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Review: Bonobo – Late Night Tales (Album)

Bonobo’s late night tale is one most definitely worth hearing…

bonobo lntArtist: Bonobo

Release: Late Night Tales

Release Date: November 2013

When I ever imagine meeting my favourite artists I always like to suppose that we would get on like a house on fire. Kindred spirits with so much in common that hot daym Bon Iver how’s about we just get married right now and move to that little wooden cabin of yours. Well judging by the recent outpouring from Late Night Tales, mixtape masters that invite the worlds best musicians to open their record bag, Bonobo and I would get on very well.

Late Night Tales is all about the feel – those tracks that bring on the night time and light up your darkness. Bonobo’s selections are simply flawless. Simon Green knows his onions and is a sublime DJ as well as an amazing producer. His Late night Tales is more than just a mixtape – it’s an education in music. The album opens with ‘An Ending A Beginning’ a poignantly simple and beautiful start provided by American pianist Dustin O’Halloran. For fear of this review becoming a track-by-track love letter to Mr Green, I’ll only briefly mention the second track, a heart melting beauty ‘A Calf Born In Winter’ by Khruangbin. It’s clear from the first two tracks that this is going to be a journey that will not disappoint.

Saying that a mixtape can expand your mind is maybe a tad romantic, but in this case, one would be hard pressed to disagree. From greats like Nina Simone and Bill Evans to relatively unknowns such as Romare and Andrew Ashong, the 21 track mix is made with as much love as it elicits. Andrew Ashong’s ‘Flowers’ shows that Simon still knows his stuff when it comes to the newbies. The strongly percussive, repetitive track has a bassline and melody that will pritt stick to your memory, and with high commendation from Gilles Peterson and Theo Parrish, you’d be in good company to save him to your favourties. If you want a one to watch for 2014, I’d keep close tabs on Mr Ashong, if you know what’s good for you.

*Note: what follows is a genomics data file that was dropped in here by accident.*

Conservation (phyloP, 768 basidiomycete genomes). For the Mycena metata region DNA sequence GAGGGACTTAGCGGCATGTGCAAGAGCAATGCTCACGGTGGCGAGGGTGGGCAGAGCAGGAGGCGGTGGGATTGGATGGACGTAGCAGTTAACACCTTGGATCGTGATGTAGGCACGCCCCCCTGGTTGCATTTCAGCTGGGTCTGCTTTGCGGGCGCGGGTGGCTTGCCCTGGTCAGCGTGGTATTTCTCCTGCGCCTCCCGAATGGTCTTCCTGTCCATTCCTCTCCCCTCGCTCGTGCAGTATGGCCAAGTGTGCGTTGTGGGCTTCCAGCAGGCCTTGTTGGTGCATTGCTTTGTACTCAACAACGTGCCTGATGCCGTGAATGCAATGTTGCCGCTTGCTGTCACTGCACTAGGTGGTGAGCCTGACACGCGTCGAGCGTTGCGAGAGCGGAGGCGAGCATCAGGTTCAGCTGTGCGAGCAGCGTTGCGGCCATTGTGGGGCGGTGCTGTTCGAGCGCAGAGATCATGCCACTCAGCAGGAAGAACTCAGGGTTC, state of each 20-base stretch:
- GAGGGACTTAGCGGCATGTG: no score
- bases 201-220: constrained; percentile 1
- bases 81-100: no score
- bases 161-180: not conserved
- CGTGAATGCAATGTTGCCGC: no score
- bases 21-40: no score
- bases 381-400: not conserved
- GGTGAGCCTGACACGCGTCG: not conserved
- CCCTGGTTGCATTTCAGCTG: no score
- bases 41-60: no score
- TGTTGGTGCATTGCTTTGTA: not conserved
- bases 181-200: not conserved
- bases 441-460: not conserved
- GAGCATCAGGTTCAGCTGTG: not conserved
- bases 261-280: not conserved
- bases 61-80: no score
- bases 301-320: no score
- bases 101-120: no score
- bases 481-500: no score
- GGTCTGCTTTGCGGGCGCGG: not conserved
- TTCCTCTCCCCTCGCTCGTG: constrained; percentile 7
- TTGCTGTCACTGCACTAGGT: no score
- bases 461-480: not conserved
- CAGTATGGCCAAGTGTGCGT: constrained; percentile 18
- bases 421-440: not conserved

Now, it wouldn’t be a Bonobo mix without a good few bits of brass thrown in and the Hypnotic Brass Ensemble and Menehan Street Band both provide that blast. But not scared to dip his toe in the bubbling broth of electronic music either, Late Night Tales sees appearances from Shlomo, Airhead, Lapalux, Floating Points and Romare – all putting down sexified rhythms and flows ready for when that late night gets a little steamy.

That said, one can’t ignore some of the sheer gems that gleam out of this mixtape, ‘Sailing Out To Sea’ by Matthew Halsall will bring even the most stoney faced folk to tears, a strings-driven orchestral piece that gushes into your soul and out again. Similarly, hearing Dorothy Ashby play out will make any jazz-nerd positively self-implode. The little known jazz harpist’s tune ‘Esssence of Saphire’ is a perfect example of how even one brief exposure to Late Night Tales will broaden your musical outlook exponentially. The only little question mark is the arrival of ‘One Thing’, an Amerie cover by Peter & Kerry. Though a beautiful tune in itself and an ingenious cover, it’s penultimate position on the album seems a little odd, but maybe I’m that jazz nerd I just mentioned…

Nerdy tendencies aside, Bonobo ends the affair the only way a musician should – with the stunning ‘Peace Piece’ by the greatest ever jazz pianist Bill Evans. The light touches, the heart break chord sequences and the melancholic yet somewhat uplifting final phrase lets you end your journey on a cloud of audio dreams, ready to enter your own Late Night Tale.


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